Shephard’s high school coach minced no words when asked what the multi-skilled big man could bring from the moment he stepped on the floor at venerable War Memorial Gymnasium.

“I think he will have a huge impact,” Kelowna Owls head coach Harry Parmar said by phone. “He will be the one to take them over the top and give Coach Hanson a (national championship) ring.”

Shephard’s arrival at UBC means the Thunderbirds will feature the B.C. Quad A MVPs from both the 2015 and ’16 seasons.  Yale Secondary point guard Jauquin Bennett-Boire, who red-shirted this past season on a transfer from Saskatchewan, was named MVP in 2015.

With Bennett-Boire set to become a backcourt leader next season, and with U Sports national scoring leader Conor Morgan leaning towards a return for his senior season in the front court, the addition of Shephard gives Hanson a roster which might be the most talented he’s ever put on the court.

Hanson also recently announced the signing of a pair of prime 6-foot-4 recruits in Grant Audu of Thornlea High in Thornhill, Ont., and Anthony McNish of Hillcrest Prep in Phoenix. Big guards Cameron Morris of Burnaby’s St. Thomas More and Brian Wallack of Surrey’s Semiahmoo Secondary are also a big part of Hanson’s blue-chip recruiting class.

Shephard could see the care that went into his visit, capped by the fact that he became the first men’s basketball recruit to ever gain an audience with the school’s president.

“I was blown away by amount of dedication they put into this one visit,” said Shephard. “I was so honoured to have the president want to meet with me. That meant a whole lot.”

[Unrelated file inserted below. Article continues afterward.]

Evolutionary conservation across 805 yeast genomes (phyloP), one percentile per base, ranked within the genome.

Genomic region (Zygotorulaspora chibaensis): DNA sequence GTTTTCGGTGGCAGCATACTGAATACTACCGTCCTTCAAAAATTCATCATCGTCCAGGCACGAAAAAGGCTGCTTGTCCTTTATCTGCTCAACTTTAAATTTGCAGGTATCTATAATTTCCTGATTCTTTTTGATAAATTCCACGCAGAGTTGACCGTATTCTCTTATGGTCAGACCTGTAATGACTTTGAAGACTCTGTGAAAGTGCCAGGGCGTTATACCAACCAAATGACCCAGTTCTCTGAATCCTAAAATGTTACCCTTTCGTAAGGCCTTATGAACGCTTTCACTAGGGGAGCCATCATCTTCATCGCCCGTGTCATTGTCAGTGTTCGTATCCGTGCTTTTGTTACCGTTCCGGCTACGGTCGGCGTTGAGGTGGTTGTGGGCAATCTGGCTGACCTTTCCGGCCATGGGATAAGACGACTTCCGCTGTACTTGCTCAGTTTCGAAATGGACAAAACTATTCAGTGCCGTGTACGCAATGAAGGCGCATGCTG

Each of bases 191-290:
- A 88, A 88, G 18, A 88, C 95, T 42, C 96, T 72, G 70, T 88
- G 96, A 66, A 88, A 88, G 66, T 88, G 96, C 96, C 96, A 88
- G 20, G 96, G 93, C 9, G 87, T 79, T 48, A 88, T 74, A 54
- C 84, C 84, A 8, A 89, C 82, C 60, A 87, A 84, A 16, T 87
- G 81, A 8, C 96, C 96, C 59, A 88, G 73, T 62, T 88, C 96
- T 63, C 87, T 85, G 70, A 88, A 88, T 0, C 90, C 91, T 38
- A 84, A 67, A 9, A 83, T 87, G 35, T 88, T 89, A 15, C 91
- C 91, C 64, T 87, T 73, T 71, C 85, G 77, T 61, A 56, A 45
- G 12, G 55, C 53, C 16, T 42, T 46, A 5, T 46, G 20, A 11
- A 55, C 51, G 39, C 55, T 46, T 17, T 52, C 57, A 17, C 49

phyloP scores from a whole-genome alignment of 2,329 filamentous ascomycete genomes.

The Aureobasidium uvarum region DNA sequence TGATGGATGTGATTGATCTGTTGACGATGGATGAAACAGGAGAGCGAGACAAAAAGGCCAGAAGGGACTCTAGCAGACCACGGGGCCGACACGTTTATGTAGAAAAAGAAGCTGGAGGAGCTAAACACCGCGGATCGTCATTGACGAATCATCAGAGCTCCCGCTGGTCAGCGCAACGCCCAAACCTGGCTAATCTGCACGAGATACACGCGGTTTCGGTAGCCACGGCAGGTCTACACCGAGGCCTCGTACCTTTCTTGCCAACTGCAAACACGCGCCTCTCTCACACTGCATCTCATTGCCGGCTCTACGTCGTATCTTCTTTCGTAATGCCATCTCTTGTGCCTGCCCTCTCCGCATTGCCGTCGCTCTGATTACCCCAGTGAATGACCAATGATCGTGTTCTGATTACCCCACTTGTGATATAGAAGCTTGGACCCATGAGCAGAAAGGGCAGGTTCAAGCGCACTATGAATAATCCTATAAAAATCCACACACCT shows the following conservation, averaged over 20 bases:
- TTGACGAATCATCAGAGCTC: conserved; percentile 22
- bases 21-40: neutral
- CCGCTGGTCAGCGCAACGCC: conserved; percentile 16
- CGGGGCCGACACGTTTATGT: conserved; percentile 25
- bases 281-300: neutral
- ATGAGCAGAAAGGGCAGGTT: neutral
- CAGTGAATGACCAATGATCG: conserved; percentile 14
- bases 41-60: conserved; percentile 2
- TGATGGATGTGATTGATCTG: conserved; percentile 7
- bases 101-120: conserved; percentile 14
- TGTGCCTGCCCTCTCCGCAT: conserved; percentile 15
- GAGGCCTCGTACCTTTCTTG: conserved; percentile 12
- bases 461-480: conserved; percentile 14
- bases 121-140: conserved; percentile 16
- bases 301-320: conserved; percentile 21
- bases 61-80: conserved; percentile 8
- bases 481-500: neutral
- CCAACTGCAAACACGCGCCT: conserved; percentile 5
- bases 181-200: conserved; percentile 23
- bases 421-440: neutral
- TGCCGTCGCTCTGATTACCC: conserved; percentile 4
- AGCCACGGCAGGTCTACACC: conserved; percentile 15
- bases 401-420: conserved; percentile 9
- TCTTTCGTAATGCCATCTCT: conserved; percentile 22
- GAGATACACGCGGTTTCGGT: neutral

Grant Shephard’s nimble athleticism was on display as part of a performance in which he scored 31 points and grabbed 22 rebounds against Tamanawis in the 2016 B.C. Quad-A championship final at the LEC. (Richard Lam/UBC athletics)

 Shephard’s arrival means a reunion with his old high school running mate Parker Simson, an injury redshirt guard this past season who will begin his freshman season with both the basketball and football teams next season.

“We were together all day yesterday, just spending time together and catching up,” said Shephard, who turned 18 one week ago. “I was also able to scrimmage with the guys, and working together, it all felt really normal.”

Discussion is sure to start soon as to whether Shephard’s reunion with Simson might lead to current Kelowna Owls’ senior guard Mason Bourcier developing interest in the ‘Birds. Insiders suggest that if Bourcier doesn’t go to the NCAA Div. 1 ranks that the Point Grey campus could be a potential landing point.

That trio formed a core of an Owls 2015-16 team which was one of the most dominant in B.C. high school history, culminating with a championship game win over Tamanawis and an undefeated season against B.C. competition.

There is no question that when Shephard left Kelowna this season for his Grade 12 year at Montverde that he was looking towards an NCAA Div. 1 future.

Yet while several schools had contacted him, a text he received from Hanson about a month ago changed the way he began to think about his future.